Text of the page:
As for Lendl, as polite, honest and diligent as he is, he has increasingly become some sort of antitennis player, taking more pride in his endurance than in any of his marvelous strokes. A few days before the final, Lendl had even baldly acknowledged this preference. "Maybe outside of weightlifting, I enjoy staying in shape more than playing tennis," he said. "The best tennis is what I play on my courts with my friends at home. That's really fun. My problem is being motivated at tournaments." Oh. Imagine, if you will, Meryl Streep having problems being motivated on the set, or Andrew Wyeth not getting psyched to paint.
By contrast, Lendl's semifinal victory over Miloslav Mecir, last year's U.S. Open finalist and this year's leading money-winner, was cleverly inspired and brilliantly executed. To the champion it was just this: "It was as if I was doing wind sprints for three hours." Of everything he did in the Wilander match, Lendl said he was most pleased with "my patience."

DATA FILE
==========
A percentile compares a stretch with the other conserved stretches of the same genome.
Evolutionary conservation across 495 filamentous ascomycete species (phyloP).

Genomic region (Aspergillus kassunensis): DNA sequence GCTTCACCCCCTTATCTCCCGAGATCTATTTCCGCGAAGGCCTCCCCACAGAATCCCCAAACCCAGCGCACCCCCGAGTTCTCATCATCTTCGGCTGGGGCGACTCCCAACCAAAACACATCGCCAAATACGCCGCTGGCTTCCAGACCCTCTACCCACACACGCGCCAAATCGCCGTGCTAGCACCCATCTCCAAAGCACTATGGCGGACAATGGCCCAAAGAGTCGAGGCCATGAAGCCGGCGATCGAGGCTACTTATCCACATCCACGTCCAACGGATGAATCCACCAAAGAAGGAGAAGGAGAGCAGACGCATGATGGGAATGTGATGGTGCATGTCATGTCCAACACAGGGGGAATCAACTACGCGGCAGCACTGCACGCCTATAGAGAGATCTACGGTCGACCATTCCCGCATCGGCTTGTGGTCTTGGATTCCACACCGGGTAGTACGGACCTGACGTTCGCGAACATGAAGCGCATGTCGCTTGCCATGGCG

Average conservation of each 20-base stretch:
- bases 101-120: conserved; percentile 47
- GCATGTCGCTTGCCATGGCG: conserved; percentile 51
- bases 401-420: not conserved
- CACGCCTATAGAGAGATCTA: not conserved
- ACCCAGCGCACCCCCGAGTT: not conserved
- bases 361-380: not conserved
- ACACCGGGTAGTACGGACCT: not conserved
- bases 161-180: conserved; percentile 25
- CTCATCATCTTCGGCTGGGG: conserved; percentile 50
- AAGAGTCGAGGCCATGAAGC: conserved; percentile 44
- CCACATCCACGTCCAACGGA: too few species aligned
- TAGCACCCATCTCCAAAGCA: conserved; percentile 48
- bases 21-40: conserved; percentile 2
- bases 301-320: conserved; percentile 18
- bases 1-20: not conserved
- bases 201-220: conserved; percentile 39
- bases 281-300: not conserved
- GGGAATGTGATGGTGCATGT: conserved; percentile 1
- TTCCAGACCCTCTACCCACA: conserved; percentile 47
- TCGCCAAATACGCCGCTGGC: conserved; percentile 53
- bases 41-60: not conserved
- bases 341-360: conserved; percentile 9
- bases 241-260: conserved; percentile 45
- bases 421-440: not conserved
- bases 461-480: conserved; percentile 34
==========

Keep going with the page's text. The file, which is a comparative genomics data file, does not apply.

Another maddening thing about the final was that whichever player took it upon himself to press, to try to win rather than just let the other fellow lose, that player won the set. But the modern male tennis players, who are so well conditioned and finely coached and who play with their state-of-the-art rackets, seem, in effect, to have left the real game—that quaint thing Lendl enjoys playing in private at home—far behind. Becker's homme d'affaires, Ion Tiriac, even reportedly required his young charge to be celibate in a bid for his first clay-court title, BONKING BAN ON BORIS and NO SEX PLEASE, I'M BORIS headlined the London tabloids, warming up across the channel for Chrissie and Andy.
Further, before Paris, Becker was beginning to have to share West Germany with Graf. "Why Steffi Is Better Than Boris" was a recent cover story in Bunte, a major national weekly. At least until Wimbledon, she is better than them all.